I have a headless Ubuntu machine that I connect to with a combination of ssh and vnc.

When I've got a monitor attached (which is rare), the vnc connection is the full resolution of the attached monitor (of course).
But, when I connect using vnc when there's no monitor connected, I get a much lower-resolution connection than I would like. It's as if the computer has a tiny monitor connected.

I have looked through Settings and haven't found anything promising (resolution was grayed out without a monitor connected).

How can I change the 'virtual resolution' that I get when I connect using VNC?


I'm not interested in recommendations for other vnc software now, I just want to know how to do the above with the built-in vnc server.


Have you considered to try an NX technology?, like FreeNX or NXnoMachine ?, it can be more friendly and configurable

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By using the default Gnome vino-server we are stuck to the running X-Server geometry. If for any reasons we do need to run the vino-server we can only change the display geometry by defining a custom X-Session for this VNC usage or change the geometry live e.g. with randr as described in principle in this answer.

However doing so has some disadvantages that need to be considered:

  • if predifined We are unable to run this custom session when another monitor is connected.
  • Other X devices may need to be defined as well.
  • changing the geometry for a VNC session remotely cannot easily be done.
  • if we break our X settings we may end up with no display

If we do need adjustments in screen geometry it would therefore be a better advice to install a VNC-server package other than vino that is capable of changing the geometry.

If we use vncserver/Xvnc from either tightvncserver Install tightvncserver, or vnc4server Install vnc4server we may define a virtual XServer geometry by simply adding the option -geometry <width>x<height> when invoking.

After having installed one of the packages above on the remote we start it there by e.g.

vncserver :1 -geometry 1024x720

In this example a display with number 1 is created having 1024x720 pixels (after entering a password for the connection). This can be accessed from the local machine by

vncviewer <remote_ip>:1

Use option -via when connecting with a SSH session.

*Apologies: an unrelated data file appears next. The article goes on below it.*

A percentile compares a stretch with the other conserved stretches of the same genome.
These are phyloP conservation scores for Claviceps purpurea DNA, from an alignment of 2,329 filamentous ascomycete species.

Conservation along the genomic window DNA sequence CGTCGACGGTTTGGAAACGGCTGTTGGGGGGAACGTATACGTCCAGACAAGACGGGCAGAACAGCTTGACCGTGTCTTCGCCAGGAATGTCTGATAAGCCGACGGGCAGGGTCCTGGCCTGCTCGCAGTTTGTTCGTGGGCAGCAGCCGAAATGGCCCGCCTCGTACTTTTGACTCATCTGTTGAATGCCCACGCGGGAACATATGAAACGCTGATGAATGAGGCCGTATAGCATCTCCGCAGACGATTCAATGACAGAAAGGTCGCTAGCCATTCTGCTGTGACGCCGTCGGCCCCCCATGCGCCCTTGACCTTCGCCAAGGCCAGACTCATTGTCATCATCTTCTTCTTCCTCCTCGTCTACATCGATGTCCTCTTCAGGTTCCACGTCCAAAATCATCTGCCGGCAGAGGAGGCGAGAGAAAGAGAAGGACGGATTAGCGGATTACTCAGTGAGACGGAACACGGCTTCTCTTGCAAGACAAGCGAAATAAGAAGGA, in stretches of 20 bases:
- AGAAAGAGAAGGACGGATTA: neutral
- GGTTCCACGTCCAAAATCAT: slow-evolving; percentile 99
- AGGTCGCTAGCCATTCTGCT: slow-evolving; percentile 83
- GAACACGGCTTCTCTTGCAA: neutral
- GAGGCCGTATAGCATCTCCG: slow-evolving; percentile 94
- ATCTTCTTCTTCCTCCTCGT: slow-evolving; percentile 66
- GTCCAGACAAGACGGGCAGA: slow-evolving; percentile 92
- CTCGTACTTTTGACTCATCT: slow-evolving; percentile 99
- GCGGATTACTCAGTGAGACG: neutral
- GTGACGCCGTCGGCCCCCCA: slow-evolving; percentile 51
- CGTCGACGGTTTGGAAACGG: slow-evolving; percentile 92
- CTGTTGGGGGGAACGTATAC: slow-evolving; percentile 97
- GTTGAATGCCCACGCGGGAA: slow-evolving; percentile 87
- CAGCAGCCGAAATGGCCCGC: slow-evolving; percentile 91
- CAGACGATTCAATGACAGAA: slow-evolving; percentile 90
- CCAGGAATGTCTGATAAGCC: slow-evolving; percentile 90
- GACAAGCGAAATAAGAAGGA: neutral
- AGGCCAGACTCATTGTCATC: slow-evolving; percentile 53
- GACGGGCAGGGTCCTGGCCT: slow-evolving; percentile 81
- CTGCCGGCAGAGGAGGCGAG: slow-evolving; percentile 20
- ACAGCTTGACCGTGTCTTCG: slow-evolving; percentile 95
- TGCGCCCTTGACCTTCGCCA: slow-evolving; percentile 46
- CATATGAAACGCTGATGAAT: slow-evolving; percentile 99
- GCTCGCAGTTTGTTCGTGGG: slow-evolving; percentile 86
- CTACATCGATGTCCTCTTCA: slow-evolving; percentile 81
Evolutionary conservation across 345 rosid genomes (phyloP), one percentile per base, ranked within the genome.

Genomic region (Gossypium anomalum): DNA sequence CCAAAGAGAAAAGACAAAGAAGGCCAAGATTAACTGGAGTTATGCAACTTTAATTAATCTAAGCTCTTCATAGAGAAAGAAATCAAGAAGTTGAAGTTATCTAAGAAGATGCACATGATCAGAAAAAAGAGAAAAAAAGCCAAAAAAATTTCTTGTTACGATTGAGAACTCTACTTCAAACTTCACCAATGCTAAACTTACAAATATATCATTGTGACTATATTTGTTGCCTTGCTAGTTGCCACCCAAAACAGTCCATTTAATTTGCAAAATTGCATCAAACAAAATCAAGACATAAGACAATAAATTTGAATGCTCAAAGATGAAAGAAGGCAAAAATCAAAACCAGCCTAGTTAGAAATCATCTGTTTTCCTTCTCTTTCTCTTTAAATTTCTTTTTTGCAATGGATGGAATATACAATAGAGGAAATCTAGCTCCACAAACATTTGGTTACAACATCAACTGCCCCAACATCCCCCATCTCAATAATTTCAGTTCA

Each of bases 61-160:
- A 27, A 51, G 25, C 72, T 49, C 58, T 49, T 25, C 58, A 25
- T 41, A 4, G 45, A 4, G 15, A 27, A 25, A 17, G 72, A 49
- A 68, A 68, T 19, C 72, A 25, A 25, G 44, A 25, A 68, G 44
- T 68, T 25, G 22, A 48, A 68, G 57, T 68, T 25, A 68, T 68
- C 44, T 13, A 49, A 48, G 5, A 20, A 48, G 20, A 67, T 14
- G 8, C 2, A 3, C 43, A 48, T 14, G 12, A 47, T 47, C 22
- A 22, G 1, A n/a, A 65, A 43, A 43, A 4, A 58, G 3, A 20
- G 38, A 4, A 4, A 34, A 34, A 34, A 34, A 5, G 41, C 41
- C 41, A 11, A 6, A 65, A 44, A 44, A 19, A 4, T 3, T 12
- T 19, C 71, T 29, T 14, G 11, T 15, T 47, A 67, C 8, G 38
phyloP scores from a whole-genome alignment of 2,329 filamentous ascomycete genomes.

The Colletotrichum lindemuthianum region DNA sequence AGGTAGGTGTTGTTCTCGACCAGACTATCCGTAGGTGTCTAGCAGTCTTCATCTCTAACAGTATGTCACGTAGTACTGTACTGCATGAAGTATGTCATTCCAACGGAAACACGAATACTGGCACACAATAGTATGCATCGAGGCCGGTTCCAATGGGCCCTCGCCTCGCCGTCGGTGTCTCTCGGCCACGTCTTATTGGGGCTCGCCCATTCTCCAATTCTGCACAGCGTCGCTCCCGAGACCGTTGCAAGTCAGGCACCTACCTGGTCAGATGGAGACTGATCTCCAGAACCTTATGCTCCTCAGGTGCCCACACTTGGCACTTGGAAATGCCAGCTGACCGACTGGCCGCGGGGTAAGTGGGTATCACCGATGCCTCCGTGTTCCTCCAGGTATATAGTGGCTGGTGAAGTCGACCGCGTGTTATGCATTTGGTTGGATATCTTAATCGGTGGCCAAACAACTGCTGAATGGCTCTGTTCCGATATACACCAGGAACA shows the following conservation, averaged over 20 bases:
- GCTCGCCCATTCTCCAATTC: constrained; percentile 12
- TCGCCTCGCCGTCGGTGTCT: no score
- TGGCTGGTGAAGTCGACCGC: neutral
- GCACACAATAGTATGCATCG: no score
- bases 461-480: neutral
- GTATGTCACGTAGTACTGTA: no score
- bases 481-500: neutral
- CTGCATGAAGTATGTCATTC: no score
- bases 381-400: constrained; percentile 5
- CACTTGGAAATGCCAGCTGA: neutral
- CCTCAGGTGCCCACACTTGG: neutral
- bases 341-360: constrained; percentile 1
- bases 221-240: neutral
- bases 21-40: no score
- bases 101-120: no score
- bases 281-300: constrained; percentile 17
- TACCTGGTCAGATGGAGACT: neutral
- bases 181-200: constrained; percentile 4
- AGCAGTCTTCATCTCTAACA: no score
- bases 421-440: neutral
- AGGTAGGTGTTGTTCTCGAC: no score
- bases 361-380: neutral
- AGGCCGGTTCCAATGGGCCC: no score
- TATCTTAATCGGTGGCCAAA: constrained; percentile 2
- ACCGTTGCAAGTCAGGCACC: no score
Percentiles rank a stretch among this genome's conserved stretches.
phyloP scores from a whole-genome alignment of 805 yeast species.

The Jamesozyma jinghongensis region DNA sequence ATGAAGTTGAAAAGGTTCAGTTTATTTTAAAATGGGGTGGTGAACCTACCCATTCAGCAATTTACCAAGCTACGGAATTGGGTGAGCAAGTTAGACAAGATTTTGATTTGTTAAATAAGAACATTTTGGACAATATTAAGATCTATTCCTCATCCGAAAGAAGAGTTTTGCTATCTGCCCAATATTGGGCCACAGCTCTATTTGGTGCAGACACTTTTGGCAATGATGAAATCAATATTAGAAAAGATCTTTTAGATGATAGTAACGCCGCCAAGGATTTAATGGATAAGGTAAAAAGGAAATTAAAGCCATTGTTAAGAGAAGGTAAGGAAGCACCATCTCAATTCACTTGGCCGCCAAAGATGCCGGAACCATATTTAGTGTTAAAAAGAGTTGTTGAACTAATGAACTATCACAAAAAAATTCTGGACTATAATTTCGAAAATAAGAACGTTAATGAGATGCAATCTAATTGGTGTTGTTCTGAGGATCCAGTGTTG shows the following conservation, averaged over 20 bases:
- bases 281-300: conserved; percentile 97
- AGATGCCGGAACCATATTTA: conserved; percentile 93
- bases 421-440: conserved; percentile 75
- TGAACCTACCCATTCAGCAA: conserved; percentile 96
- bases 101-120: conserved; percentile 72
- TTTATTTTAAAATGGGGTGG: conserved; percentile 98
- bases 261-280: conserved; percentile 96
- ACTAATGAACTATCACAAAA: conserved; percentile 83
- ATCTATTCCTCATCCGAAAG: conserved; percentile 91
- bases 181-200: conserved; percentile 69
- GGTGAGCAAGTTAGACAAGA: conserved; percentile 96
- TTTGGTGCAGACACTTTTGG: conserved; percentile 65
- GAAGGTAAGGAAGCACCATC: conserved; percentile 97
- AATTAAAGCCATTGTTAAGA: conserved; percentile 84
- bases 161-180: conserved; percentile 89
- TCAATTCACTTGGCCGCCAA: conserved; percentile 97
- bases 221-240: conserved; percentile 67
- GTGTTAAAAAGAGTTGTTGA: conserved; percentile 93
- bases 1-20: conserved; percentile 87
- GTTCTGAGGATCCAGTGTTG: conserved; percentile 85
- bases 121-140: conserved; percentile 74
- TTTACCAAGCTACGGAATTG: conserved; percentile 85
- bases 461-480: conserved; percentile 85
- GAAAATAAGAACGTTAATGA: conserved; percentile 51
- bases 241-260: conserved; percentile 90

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  • Ok, that sounds good. But, if at all possible, I want to do this with the built-in vnc server. – Nathan G. Jul 10 '11 at 15:38
  • @Takat Re: your update, I need to use vino because the computer that connects to it is a Mac, so I can't install the software you mention above. If you can set up vino to use a higher resolution, please do tell me how. Thanks. – Nathan G. Jul 10 '11 at 21:04
  • @Nathan G.: I can't test this - no Mac here - but vncserver uses the same protocol as does vino. From Ubuntu you also use the same client (vncviewer). There should be no reason for a MAC to not display the desktop that comes from xvnc/vncserver. Before you take the pain of diving into XServer configuration I'd at least give it a try. For tightvncserver it's 1,901 kB disk space and you will be able to purge it w/o further dependencies (vnc4server is ~5 MB). – Takkat Jul 10 '11 at 21:43
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    Tested with a mac, works fine. If you have it running on :1, simply use vnc://servername:5901 to connect. – Jack M. Jul 12 '11 at 20:43

I don't no if this can be an easy solution in Ubuntu too, but i had the same problem with Linux Mint 18.2(ubuntu derivative) and using VNC-viewers on linux, windows and android

After some testing i cam e up with the following solution (at least working for my situation):

I made a script file (for example called 'SetResolution1280x1024.sh' ), containing these lines:

$ #!/bin/bash

$ xrandr --fb 1280x1050

and saved it in one of the user folders. Then made it executable (rightclick>properties>permissions and check the box 'allow executing file as program')

Then i made it execute at startup:

Menu -> System Settings -> Startup & Shutdown -> Autostart

Click: 'Add Script'

searched for the folder where i put the scriptfile, and clicked 'OK'

Then i selected the option to start it 'Pre KDE'

(executing it just 'at startup' did not work properly, so i guess the resolution has to be set before the desktop starts, otherwise you end up with a small desktop on a large screen. This last thing also happend when executing the script from the active desktop !)

This worked for me, without disrupting my system (wich i did trying the 'dummy driver':)

May this will help some others


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  • Awesome Man. Thanks for the command. It worked for me. – S Andrew Apr 18 '19 at 10:36

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